U.S. Studios Scouring Europe for Films to Remake (Berlin)

New Line is picking up rights to Til Schweiger's "Rabbit Without Ears," Optimum is opening "The Door," and several others are trying to find titles with translation potential.

BERLIN -- Listen up, Europe: America wants your babies. Your film babies, that is.

New Line is in the midst of picking up the remake right to Til Schweiger's Rabbit Without Ears and Optimum is opening up an English-language version of The Door. All against the backdrop of studios and agents busy scouring titles for translation potential.

Rabbit, one of the most successful movies ever at the German box office, centers on a philandering gossip reporter who finds himself serving community service in a kindergarten where he clashes with a teacher he knew from childhood.

Schweiger co-wrote, co-produced, starred in and directed the movie, which also starred Nora Tschirner.

The movie -- which spawned a sequel, with a third installment on the way -- had its English-remake rights acquired by Newmarket last year, but the deal, which had a progress-to-production component, expired recently, allowing New Line to hop on it.

Schweiger is already in New Line's welcoming arms as he's part of the ensemble cast of the company's all-star New Year's Eve movie being directed by Garry Marshall.

It's not just hits that are getting cherry-picked. The Door, a 2009 German box office Hindenberg that starred Mads Mikkelsen and Jessica Schwartz, is getting the English treatment from Optimum Films.

In the film, a man discovers a door to a parallel universe, which allows him to travel five years into the past and prevent his daughter from dying in an accident. But there's one catch: He has to kill that universe's version of himself.

"Genre films are what U.S. producers are looking at to remake, traditional drama less so," said Irina Ignaitew, executive vp international at Telepool, which handled the Door sale. "Horror, thriller, science fiction -- anything where the story, the look and feel of a project makes them say: Oh, yeah, with a bigger budget and a few tweaks here and there, we could turn this into a blockbuster.'"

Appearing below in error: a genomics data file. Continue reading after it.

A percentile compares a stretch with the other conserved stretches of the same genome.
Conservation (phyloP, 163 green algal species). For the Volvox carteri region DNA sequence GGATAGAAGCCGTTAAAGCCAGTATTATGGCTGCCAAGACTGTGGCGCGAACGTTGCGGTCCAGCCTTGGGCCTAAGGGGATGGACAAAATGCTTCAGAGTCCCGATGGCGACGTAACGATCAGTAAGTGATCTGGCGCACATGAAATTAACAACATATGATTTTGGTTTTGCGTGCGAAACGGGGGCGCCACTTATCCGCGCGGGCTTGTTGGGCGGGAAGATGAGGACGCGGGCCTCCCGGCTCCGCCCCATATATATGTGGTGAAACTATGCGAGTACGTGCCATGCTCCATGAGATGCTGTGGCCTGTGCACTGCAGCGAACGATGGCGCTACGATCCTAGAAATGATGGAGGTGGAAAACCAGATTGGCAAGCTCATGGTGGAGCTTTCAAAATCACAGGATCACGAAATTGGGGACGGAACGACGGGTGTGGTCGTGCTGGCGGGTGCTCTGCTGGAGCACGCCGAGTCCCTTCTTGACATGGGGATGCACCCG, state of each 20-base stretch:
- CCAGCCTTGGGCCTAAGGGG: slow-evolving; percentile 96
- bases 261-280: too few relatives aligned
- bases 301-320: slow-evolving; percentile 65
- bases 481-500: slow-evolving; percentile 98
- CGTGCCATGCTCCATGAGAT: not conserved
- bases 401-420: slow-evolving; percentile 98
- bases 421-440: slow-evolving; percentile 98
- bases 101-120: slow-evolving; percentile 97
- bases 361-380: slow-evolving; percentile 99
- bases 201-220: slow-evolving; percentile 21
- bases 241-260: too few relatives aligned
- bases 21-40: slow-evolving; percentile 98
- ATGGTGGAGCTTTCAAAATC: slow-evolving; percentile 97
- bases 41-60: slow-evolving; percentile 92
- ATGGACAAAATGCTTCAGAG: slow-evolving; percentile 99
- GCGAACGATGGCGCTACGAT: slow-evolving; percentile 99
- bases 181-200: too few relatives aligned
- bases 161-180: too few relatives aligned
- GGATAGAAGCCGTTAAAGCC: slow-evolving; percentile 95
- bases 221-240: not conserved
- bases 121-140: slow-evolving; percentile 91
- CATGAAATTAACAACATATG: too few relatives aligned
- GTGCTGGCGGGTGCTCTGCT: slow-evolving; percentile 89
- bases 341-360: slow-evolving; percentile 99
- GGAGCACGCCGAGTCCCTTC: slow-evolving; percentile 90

That kind of thinking has some buyers thinking out loud that a remake of Attack the Block, a teen-oriented take on the alien invasion genre with heavily accented inner-city London punks, would do better in America than a U.S. release of the film.

Execs and agents are also scratching their heads about how to translate Jose Padhilla's police action dramas Elite Squad and Elite Squad 2 (which had its European premiere in Berlin on Friday night) to an American setting.

Other titles whispered by execs include Derriere le mur (Behind the Walls), a recently wrapped French period fantasy set in the 1920s, telling the tale of a young novelist who discovers a sealed up room in a basement, unleashing visions and nightmares while girls in a local village begin to disappear.

Not to be left out in the cold, Scandinavia remains a hot bed of interest riding the global success of The Girl With The Dragon Tattoo and Let the Right One In. Local hit Snabba cash (Easy Money) is another that got nabbed last year after Berlin and is set up at Warner Bros. as a potential Zac Efron vehicle.

Not willing to wait for the locals to do their own big-screen versions, U.S. scouts are pouncing on new Swedish best-sellers sight unseen.

But not everyone is ready to give it up to the Americans so easily, with the Swedes saying "Not so fast" in these new cases.

"We've had offers from several U.S. companies, including quite big ones on The Hypnotist, even though the book has just come out in English and no one has read it yet," said producer Betril Ohlsson, who is prepping a Swedish-version of the grisly criminal bestseller from Lars Kepler with Lasse Hallstrom on to direct. "But we are going to do the Swedish version first," he says. "Not give it up to Hollywood before we make our own version."

That's also been the attitude of John Ajvide Lindqvist, who wrote the novel and screenplay to the vampire hit Let the Right One In. He's turned down all offers to adapt his new zombie novel, Handling the Undead, until after a Swedish version of the book is made by local director Kristian Petri.

One Scandinavian title that does have people salivating is Headhunters, a Norwegian thriller about a top recruiter with a penchant for art theft who discovers a dark secret about his new executive recruit. The movie has several companies circling for U.S. distribution with some already crying "Remake!"